June is National Cancer Survivor’s Month!

What does it mean to be a ‘survivor’?
According to the National Institute of Health and the American Cancer Society: an individual is considered (to be) a cancer survivor from the time of diagnosis, through the balance of his or her life.

Facts about Survivors (American Cancer Society):
• The majority of cancer survivors (67%) were diagnosed 5 or more years ago
• 18% of cancer survivors were diagnosed 20 or more years ago
• Nearly two-thirds (64%) of cancer survivors are 65 years of age or older

Challenges During Survivorship
Cancer survivors may continue to experience physical effects such as pain and fatigue, social and emotional issues including anxiety, uncertainty and fear of recurrence and may face concrete issues including financial concerns and returning to work. Survivors may have difficulty integrating into their ‘post-treatment’ life and strive to make meaning of their experience. Survivorship programs can help address some of these common concerns.

Resources for Survivors
The Institute of Medicine (IOM) and the National Research Council outlines the essential components of survivorship:
• Prevention of new and recurrent cancers and other late effects
• Surveillance for cancer spread, recurrence, or second cancers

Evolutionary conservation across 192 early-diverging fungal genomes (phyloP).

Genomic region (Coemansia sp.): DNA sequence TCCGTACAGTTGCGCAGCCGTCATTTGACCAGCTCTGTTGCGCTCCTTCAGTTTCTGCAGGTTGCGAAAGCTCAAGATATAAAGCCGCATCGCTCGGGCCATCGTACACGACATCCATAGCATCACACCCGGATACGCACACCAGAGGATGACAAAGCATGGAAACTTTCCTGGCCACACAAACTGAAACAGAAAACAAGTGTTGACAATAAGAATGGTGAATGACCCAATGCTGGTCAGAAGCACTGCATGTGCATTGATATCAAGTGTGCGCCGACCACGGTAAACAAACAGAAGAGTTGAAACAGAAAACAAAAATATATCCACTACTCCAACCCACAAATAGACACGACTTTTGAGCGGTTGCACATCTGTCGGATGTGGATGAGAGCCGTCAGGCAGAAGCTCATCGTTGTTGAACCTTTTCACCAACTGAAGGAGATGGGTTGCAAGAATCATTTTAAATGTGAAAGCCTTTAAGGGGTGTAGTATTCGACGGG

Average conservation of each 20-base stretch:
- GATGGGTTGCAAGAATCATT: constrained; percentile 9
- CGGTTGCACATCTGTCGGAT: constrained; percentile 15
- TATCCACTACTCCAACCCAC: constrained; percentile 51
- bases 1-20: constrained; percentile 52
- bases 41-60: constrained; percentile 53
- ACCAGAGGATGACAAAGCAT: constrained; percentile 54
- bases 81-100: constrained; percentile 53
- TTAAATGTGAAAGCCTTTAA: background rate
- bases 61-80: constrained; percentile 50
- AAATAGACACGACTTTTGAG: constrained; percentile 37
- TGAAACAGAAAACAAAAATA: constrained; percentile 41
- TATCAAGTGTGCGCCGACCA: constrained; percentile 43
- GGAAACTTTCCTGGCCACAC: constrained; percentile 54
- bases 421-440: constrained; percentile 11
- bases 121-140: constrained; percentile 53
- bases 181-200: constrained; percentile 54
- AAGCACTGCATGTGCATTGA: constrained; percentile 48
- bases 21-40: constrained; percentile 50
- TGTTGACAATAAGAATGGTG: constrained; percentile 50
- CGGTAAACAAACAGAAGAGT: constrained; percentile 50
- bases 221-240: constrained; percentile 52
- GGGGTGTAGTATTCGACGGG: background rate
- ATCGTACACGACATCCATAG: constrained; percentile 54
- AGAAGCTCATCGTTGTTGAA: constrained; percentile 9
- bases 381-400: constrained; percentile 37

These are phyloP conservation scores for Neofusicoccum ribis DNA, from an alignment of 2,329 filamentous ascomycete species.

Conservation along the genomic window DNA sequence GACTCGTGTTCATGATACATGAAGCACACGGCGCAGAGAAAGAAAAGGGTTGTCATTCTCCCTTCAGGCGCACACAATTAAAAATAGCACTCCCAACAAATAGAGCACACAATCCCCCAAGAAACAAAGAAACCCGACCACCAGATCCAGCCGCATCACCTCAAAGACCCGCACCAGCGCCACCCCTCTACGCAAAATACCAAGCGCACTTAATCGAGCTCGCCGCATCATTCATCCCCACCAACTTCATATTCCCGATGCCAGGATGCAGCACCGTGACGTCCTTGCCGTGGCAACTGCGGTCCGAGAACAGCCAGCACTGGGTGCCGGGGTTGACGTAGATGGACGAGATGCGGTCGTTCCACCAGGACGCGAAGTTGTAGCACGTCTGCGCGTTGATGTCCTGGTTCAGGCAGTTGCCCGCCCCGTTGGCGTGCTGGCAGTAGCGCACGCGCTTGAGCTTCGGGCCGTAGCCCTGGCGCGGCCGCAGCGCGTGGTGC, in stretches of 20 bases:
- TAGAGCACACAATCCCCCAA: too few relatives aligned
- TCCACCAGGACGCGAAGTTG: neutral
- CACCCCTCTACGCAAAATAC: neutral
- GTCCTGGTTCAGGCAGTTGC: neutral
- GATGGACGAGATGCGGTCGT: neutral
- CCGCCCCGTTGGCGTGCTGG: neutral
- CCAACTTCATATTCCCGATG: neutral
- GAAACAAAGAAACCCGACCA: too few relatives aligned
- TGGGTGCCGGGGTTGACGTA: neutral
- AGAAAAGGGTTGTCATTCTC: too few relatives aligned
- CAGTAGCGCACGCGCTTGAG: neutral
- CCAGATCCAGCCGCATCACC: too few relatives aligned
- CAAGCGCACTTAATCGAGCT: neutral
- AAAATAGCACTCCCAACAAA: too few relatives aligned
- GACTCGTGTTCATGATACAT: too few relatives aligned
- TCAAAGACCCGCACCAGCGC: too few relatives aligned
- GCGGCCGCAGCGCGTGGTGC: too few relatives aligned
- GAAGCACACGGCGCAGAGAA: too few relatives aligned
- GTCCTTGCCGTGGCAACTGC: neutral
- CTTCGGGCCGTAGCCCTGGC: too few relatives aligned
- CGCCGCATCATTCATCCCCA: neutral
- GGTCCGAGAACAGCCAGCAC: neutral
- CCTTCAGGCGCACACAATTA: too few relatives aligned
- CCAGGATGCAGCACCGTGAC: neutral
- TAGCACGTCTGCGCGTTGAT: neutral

• Assessment of late psychosocial and medical effects
• Intervention for consequences of cancer and treatment (e.g., medical problems, symptoms, psychologic distress, financial and social concerns)
• Coordination of care between primary care providers and specialists to ensure that all of the survivor’s health needs are met.
The National Cancer Survivorship Resource Center is a collaboration between the American Cancer Society and the George Washington Cancer Institute, funded by the Centers for Disease Control and Prevention. Its goal is to shape the future of post-treatment cancer survivorship care and to improve the quality of life of cancer survivors. To find out more about The Survivorship Center’s activities, visit www.cancer.org/survivorshipcenter. Check out the “Life After Treatment: The Next Chapter in your Survivorship Journey” site here: https://www.cancer.org/content/dam/cancer-org/cancer-control/en/booklets-flyers/life-after-treatment-next-chapter-in-your-survivorship-journey.pdf